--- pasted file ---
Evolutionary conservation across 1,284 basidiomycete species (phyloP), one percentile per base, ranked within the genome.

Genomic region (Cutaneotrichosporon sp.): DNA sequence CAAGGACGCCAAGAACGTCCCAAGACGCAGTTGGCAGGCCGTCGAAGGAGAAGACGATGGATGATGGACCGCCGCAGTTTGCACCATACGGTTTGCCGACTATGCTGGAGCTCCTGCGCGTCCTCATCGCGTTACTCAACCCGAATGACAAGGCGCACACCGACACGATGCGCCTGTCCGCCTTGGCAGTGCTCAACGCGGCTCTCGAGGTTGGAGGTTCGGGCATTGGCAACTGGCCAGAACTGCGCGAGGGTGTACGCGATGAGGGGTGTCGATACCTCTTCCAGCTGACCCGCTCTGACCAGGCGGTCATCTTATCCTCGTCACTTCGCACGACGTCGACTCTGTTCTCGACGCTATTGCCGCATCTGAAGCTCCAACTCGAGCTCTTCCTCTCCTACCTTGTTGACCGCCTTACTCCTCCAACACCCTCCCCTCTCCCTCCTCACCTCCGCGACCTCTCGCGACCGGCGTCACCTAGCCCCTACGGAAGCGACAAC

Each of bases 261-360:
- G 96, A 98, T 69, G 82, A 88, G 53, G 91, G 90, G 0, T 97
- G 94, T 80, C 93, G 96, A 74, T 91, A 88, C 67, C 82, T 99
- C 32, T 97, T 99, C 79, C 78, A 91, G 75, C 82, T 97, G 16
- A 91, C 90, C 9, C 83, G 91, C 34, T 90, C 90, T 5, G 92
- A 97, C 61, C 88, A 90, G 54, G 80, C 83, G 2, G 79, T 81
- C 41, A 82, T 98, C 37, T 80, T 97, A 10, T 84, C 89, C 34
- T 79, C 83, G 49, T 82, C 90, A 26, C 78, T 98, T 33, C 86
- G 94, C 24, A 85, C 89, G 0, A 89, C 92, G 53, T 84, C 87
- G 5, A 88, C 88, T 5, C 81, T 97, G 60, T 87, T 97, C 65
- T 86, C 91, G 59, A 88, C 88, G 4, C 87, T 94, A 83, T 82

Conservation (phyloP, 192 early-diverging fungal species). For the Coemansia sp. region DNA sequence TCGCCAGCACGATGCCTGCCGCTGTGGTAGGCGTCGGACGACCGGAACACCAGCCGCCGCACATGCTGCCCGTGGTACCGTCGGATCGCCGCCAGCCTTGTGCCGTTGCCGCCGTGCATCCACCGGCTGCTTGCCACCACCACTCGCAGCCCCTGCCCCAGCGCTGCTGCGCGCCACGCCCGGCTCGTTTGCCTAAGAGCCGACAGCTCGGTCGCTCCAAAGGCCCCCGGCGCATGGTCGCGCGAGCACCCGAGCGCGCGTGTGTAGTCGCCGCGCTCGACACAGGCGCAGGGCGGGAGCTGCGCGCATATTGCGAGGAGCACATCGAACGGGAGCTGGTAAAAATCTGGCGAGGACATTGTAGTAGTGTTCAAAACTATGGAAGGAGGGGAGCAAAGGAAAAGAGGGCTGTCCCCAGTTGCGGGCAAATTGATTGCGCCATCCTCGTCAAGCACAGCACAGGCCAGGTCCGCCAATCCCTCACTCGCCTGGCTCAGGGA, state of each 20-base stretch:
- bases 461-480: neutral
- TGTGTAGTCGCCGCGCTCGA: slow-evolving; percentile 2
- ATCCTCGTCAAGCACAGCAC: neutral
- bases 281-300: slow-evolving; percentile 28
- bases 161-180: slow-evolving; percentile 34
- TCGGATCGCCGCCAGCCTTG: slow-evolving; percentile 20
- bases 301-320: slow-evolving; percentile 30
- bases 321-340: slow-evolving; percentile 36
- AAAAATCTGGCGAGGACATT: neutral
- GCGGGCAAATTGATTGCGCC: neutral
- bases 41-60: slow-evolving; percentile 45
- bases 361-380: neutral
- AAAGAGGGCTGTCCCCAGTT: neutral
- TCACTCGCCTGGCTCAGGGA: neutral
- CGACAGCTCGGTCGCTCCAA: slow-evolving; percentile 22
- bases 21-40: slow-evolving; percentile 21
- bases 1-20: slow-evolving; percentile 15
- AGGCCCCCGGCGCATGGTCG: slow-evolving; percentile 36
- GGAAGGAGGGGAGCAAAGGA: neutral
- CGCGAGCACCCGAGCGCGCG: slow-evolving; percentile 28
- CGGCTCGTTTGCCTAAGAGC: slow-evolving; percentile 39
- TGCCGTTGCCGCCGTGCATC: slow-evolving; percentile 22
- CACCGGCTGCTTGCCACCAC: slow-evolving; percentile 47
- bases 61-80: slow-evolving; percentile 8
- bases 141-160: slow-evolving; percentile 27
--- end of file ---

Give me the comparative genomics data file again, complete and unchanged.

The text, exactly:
Evolutionary conservation across 1,284 basidiomycete species (phyloP), one percentile per base, ranked within the genome.

Genomic region (Cutaneotrichosporon sp.): DNA sequence CAAGGACGCCAAGAACGTCCCAAGACGCAGTTGGCAGGCCGTCGAAGGAGAAGACGATGGATGATGGACCGCCGCAGTTTGCACCATACGGTTTGCCGACTATGCTGGAGCTCCTGCGCGTCCTCATCGCGTTACTCAACCCGAATGACAAGGCGCACACCGACACGATGCGCCTGTCCGCCTTGGCAGTGCTCAACGCGGCTCTCGAGGTTGGAGGTTCGGGCATTGGCAACTGGCCAGAACTGCGCGAGGGTGTACGCGATGAGGGGTGTCGATACCTCTTCCAGCTGACCCGCTCTGACCAGGCGGTCATCTTATCCTCGTCACTTCGCACGACGTCGACTCTGTTCTCGACGCTATTGCCGCATCTGAAGCTCCAACTCGAGCTCTTCCTCTCCTACCTTGTTGACCGCCTTACTCCTCCAACACCCTCCCCTCTCCCTCCTCACCTCCGCGACCTCTCGCGACCGGCGTCACCTAGCCCCTACGGAAGCGACAAC

Each of bases 261-360:
- G 96, A 98, T 69, G 82, A 88, G 53, G 91, G 90, G 0, T 97
- G 94, T 80, C 93, G 96, A 74, T 91, A 88, C 67, C 82, T 99
- C 32, T 97, T 99, C 79, C 78, A 91, G 75, C 82, T 97, G 16
- A 91, C 90, C 9, C 83, G 91, C 34, T 90, C 90, T 5, G 92
- A 97, C 61, C 88, A 90, G 54, G 80, C 83, G 2, G 79, T 81
- C 41, A 82, T 98, C 37, T 80, T 97, A 10, T 84, C 89, C 34
- T 79, C 83, G 49, T 82, C 90, A 26, C 78, T 98, T 33, C 86
- G 94, C 24, A 85, C 89, G 0, A 89, C 92, G 53, T 84, C 87
- G 5, A 88, C 88, T 5, C 81, T 97, G 60, T 87, T 97, C 65
- T 86, C 91, G 59, A 88, C 88, G 4, C 87, T 94, A 83, T 82

Conservation (phyloP, 192 early-diverging fungal species). For the Coemansia sp. region DNA sequence TCGCCAGCACGATGCCTGCCGCTGTGGTAGGCGTCGGACGACCGGAACACCAGCCGCCGCACATGCTGCCCGTGGTACCGTCGGATCGCCGCCAGCCTTGTGCCGTTGCCGCCGTGCATCCACCGGCTGCTTGCCACCACCACTCGCAGCCCCTGCCCCAGCGCTGCTGCGCGCCACGCCCGGCTCGTTTGCCTAAGAGCCGACAGCTCGGTCGCTCCAAAGGCCCCCGGCGCATGGTCGCGCGAGCACCCGAGCGCGCGTGTGTAGTCGCCGCGCTCGACACAGGCGCAGGGCGGGAGCTGCGCGCATATTGCGAGGAGCACATCGAACGGGAGCTGGTAAAAATCTGGCGAGGACATTGTAGTAGTGTTCAAAACTATGGAAGGAGGGGAGCAAAGGAAAAGAGGGCTGTCCCCAGTTGCGGGCAAATTGATTGCGCCATCCTCGTCAAGCACAGCACAGGCCAGGTCCGCCAATCCCTCACTCGCCTGGCTCAGGGA, state of each 20-base stretch:
- bases 461-480: neutral
- TGTGTAGTCGCCGCGCTCGA: slow-evolving; percentile 2
- ATCCTCGTCAAGCACAGCAC: neutral
- bases 281-300: slow-evolving; percentile 28
- bases 161-180: slow-evolving; percentile 34
- TCGGATCGCCGCCAGCCTTG: slow-evolving; percentile 20
- bases 301-320: slow-evolving; percentile 30
- bases 321-340: slow-evolving; percentile 36
- AAAAATCTGGCGAGGACATT: neutral
- GCGGGCAAATTGATTGCGCC: neutral
- bases 41-60: slow-evolving; percentile 45
- bases 361-380: neutral
- AAAGAGGGCTGTCCCCAGTT: neutral
- TCACTCGCCTGGCTCAGGGA: neutral
- CGACAGCTCGGTCGCTCCAA: slow-evolving; percentile 22
- bases 21-40: slow-evolving; percentile 21
- bases 1-20: slow-evolving; percentile 15
- AGGCCCCCGGCGCATGGTCG: slow-evolving; percentile 36
- GGAAGGAGGGGAGCAAAGGA: neutral
- CGCGAGCACCCGAGCGCGCG: slow-evolving; percentile 28
- CGGCTCGTTTGCCTAAGAGC: slow-evolving; percentile 39
- TGCCGTTGCCGCCGTGCATC: slow-evolving; percentile 22
- CACCGGCTGCTTGCCACCAC: slow-evolving; percentile 47
- bases 61-80: slow-evolving; percentile 8
- bases 141-160: slow-evolving; percentile 27